Thursday, January 20, 2022


For Finance Board, It’s Business Unusual

By James Lomuscio

In the throes of budget season, it wasn’t business as usual but business unusual tonight for Westport’s Board of Finance as it grappled with planned state cuts and eleventh hour costs totaling about $8 million.

After hearing public input at the special meeting and following much deliberation in an executive session, the board agreed that the total town and school proposed budget of $206 million for 2017-18 should be decreased by $3.5 million.

That way, budgets would be in place by the start of fiscal year beginning July 1, said Brian Stern, finance board chairman. And if the remaining $4.5 million actually hits when the state’s budget in finalized in September, the finance board would revisit the budget — and a modest tax increase is likely.

The reason for all the uncertainty? Gov. Dannel P. Malloy has proposed that municipalities pay one-third of teacher pensions, a potential liability translates into an extra $5.9 million per year here, $8 million when tallied with $2.1 million in state cuts to Westport for next year.

“We’re here to solve an $8 million problem and to get a budget by June that is fully funded and balanced,” Stern said.

Stern suggested a “modest” tax increase is likely despite the fiscally responsible proposed town and school budgets. The town’s $79 million proposed budget represents a 1.44 percent decrease from 2016-17. The $115,351,346 proposed school budget is a 2.44 percent, or $2.7 million, increase.

“When you look at those two numbers … it would have been approved very quickly,” Stern said, adding that the town’s largest source of revenue, property taxes, are up 1.36 percent. “Unfortunately, we know we are not in normal circumstances.”

Public schoolteachers in the state’s Teacher Retirement System contribute 6 percent of their salary, and the state covers the pensions 100 percent for each of Connecticut’s school systems, an amount reported to be about $1.2 billion this year.
Next year Malloy, staring down a $1.7 billion state deficit, wants towns to pitch in $407.6 million, $420.9 in 2019. Stern estimates that number will grow by 20 percent over five years.

Affluent towns like Westport that pay teachers higher salaries than other towns would be hit hardest, having to contribute more to retirement.

State Rep. Jonathan Steinberg suggested that the town steel itself from the state’s fiscal malaise by combining redundant town and school services, not taking on more debt in capital projects that can be postponed, amending the town charter, “and to look at what other towns do.

“We have to get out of our comfort zone,” Steinberg said “ … not only to survive what happens in Hartford, but to survive as a community.”

Westporter Don Bergmann that the town and the schools have already moved ahead with consolidations to cut costs, and that school’s budget for next year should be cut by $1 million.

“I think the school budget is too high,” he said.

Ann Spencer, a PTA Council representative, countered that the Board of Education and Schools Superintendent Colleen Palmer worked hard “with no games played” to bring forth a “frugal budget” with only a 2.44 percent increase. She also suggested that the schools find ways use funds in its accounts, such as its cafeteria fund, in which there is $1 million, to help offset costs.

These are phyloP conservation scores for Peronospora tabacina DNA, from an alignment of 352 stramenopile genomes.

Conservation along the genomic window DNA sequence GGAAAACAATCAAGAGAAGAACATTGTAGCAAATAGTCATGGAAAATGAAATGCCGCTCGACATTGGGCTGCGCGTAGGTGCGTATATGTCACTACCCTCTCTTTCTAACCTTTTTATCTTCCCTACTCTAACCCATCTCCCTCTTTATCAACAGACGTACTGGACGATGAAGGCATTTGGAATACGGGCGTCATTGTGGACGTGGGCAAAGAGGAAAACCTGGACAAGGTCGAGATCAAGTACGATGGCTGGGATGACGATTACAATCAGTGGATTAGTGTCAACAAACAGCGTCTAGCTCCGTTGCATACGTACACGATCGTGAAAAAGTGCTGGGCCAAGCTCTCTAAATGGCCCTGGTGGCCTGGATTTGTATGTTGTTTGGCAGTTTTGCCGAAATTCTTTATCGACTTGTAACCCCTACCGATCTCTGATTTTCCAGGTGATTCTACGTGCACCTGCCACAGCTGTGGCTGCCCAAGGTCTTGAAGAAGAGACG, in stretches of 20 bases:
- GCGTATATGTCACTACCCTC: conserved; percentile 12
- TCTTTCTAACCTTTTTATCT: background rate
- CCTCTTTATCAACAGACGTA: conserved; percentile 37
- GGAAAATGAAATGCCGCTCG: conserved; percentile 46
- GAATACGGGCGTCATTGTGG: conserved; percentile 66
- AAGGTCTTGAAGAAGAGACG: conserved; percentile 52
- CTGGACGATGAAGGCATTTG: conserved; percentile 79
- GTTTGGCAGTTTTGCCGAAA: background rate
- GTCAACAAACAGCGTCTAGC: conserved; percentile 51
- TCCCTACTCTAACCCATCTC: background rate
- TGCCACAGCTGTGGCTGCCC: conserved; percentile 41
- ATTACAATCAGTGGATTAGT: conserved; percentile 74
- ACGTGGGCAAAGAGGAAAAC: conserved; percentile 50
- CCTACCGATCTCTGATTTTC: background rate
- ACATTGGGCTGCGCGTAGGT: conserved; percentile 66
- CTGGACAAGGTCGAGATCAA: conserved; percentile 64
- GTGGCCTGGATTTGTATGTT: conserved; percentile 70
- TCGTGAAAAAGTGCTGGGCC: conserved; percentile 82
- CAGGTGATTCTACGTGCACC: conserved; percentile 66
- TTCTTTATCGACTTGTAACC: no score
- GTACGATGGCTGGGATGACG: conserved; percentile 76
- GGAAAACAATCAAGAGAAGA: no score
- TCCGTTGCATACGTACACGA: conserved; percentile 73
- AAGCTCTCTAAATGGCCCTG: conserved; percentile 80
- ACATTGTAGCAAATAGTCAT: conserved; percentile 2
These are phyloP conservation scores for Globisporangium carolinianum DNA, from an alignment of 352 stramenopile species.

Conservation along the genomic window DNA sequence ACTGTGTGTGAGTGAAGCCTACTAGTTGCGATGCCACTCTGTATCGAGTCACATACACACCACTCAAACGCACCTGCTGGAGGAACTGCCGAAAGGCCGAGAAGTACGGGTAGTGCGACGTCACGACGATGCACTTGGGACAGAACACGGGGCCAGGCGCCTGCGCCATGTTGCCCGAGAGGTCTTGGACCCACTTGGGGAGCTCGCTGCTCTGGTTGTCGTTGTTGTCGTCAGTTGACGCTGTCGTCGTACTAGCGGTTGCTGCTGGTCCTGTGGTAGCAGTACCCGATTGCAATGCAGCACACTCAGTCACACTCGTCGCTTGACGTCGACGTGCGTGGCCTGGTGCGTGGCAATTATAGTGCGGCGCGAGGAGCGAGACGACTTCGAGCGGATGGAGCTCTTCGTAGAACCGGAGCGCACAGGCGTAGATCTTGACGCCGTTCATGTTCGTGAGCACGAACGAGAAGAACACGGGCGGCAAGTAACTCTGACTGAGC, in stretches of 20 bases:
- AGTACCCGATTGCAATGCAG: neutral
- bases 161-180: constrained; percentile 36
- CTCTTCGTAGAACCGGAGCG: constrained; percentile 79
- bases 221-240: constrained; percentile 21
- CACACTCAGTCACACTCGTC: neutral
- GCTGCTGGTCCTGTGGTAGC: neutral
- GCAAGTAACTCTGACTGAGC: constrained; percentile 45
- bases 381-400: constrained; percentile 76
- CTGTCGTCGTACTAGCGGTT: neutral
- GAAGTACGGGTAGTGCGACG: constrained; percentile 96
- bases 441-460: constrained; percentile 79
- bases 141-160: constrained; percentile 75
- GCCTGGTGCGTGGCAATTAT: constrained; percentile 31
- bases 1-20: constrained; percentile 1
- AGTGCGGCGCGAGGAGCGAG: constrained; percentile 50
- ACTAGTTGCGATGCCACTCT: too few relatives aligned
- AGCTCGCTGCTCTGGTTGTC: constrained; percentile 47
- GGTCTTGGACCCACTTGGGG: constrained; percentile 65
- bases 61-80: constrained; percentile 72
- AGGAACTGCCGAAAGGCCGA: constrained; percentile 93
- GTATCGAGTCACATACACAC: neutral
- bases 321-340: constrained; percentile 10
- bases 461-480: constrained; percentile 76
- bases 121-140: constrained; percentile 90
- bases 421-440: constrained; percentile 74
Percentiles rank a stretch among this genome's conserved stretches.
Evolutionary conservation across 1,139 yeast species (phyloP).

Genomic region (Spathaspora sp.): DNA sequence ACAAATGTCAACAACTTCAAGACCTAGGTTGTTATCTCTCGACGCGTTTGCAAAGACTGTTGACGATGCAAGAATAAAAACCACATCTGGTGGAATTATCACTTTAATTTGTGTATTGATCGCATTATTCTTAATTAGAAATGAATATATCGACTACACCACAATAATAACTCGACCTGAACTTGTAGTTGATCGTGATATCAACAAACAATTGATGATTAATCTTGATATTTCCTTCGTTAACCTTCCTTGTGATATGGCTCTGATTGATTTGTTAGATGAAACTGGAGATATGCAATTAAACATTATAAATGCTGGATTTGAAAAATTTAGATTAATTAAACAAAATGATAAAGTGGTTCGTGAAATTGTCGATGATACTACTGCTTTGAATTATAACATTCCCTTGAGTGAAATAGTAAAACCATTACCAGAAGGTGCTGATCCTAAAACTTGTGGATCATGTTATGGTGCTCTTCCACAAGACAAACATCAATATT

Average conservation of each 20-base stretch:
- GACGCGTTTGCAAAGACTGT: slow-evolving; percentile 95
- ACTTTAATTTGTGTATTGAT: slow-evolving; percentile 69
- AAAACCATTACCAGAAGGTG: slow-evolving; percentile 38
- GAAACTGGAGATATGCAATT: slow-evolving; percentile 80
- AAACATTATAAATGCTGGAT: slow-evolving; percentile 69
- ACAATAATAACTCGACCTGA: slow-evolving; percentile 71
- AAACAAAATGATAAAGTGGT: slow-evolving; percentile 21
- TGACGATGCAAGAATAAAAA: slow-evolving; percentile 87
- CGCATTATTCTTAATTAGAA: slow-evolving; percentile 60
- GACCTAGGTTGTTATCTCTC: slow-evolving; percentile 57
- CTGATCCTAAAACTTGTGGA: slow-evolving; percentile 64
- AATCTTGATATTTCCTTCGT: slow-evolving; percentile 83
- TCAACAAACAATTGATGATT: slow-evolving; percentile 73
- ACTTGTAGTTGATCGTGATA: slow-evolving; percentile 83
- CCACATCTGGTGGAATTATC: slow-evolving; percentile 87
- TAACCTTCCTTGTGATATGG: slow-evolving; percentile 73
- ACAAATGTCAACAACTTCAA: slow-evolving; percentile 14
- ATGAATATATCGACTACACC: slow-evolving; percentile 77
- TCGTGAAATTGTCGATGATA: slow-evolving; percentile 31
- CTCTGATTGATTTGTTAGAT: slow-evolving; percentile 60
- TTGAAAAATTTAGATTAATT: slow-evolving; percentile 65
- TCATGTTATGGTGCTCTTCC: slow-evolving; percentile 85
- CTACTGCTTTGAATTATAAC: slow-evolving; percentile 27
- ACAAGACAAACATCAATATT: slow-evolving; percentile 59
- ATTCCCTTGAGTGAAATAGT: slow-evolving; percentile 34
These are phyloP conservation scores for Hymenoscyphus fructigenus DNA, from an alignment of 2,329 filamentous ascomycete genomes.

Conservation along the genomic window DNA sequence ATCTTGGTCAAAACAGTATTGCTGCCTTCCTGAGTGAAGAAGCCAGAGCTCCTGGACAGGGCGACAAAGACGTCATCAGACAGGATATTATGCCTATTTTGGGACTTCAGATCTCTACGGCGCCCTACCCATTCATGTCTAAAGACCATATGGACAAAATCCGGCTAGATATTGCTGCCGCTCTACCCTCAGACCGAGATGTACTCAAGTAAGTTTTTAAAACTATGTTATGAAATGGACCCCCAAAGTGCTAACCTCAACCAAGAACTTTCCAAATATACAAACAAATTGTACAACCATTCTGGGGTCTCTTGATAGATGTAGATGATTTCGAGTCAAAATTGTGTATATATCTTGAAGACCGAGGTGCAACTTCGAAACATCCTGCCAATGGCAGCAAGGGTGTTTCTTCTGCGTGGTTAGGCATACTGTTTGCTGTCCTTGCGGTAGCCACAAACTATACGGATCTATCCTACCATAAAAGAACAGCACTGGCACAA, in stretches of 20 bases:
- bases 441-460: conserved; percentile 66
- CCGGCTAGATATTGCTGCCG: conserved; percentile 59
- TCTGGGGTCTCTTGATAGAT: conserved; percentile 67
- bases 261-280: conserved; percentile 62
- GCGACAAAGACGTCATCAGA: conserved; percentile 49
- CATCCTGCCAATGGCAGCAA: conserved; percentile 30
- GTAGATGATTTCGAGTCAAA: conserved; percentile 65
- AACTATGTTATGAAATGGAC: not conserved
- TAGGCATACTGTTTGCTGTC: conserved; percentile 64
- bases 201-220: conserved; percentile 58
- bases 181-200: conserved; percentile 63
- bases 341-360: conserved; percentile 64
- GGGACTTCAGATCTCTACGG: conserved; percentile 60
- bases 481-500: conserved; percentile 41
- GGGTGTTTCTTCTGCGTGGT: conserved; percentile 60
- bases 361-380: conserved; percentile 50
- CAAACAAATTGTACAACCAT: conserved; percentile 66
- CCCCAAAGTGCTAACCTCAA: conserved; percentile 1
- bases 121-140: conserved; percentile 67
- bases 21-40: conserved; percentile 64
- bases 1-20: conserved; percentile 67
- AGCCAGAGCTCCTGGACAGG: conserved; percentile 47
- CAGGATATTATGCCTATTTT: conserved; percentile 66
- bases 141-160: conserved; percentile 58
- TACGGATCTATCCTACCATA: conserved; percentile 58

Jennifer Johnson asked that town officials revisit overtime.

“I just can’t comprehend that number,” she said citing a recent report of the top 10 highest town employees in which a police officer with a base salary of $84,000 made $240,000 with overtime and outside work.

Tonight’s input was not limited to Westport residents. Jon Zagrodzky, chairman of Darien’s Board of Finance., also spoke, saying, “You can rest assured, we’re all saying the same thing.”

“With regard to these costs being imposed on the towns, it’s just getting started,” he said.

Zagrodsky suggested that towns should budget as towns, “separate from what’s going on in Hartford,” and that when the added tax bill comes to inform the residents “these are the people you have to contact” in Hartford.

Michael Gordon, school board chairman, said he and his board were eager to work with the finance board to find a solution.

“I want to give you my personal commitment that we’re going to keep sharpening our pencil, “he said. “We want to be part of the solution.

“That being said, the Board of Education would not do anything that would affect the programming in our schools,” he added.

Schools Superintendent Colleen Palmer cautioned, “It’s very easy to make reductions to a budget, but not easy to maintain quality.”

In their executive session, finance board members initially sought overall reductions totaling $4 million for next year, an amount that was later lowered to $3.5 million. Michael rea, vice chairman, objected, saying the amount should be higher not to shock taxpayers in September.

“I think we need to be a little more challenging to the town and the board of Education,” Rea said. “The number is too low.”

Stern said the $3.5 million for next year could be offset by the sale of a Riverside Avenue building the schools no longer use and is worth $850,000 and possibly stretching out OPEB (other post-employment benefits) payments from 20 to 25 years, saving $450,000 annually.

The Board of Finance is scheduled to pore over both budgets Tuesday, March 14, through Thursday, March 16.

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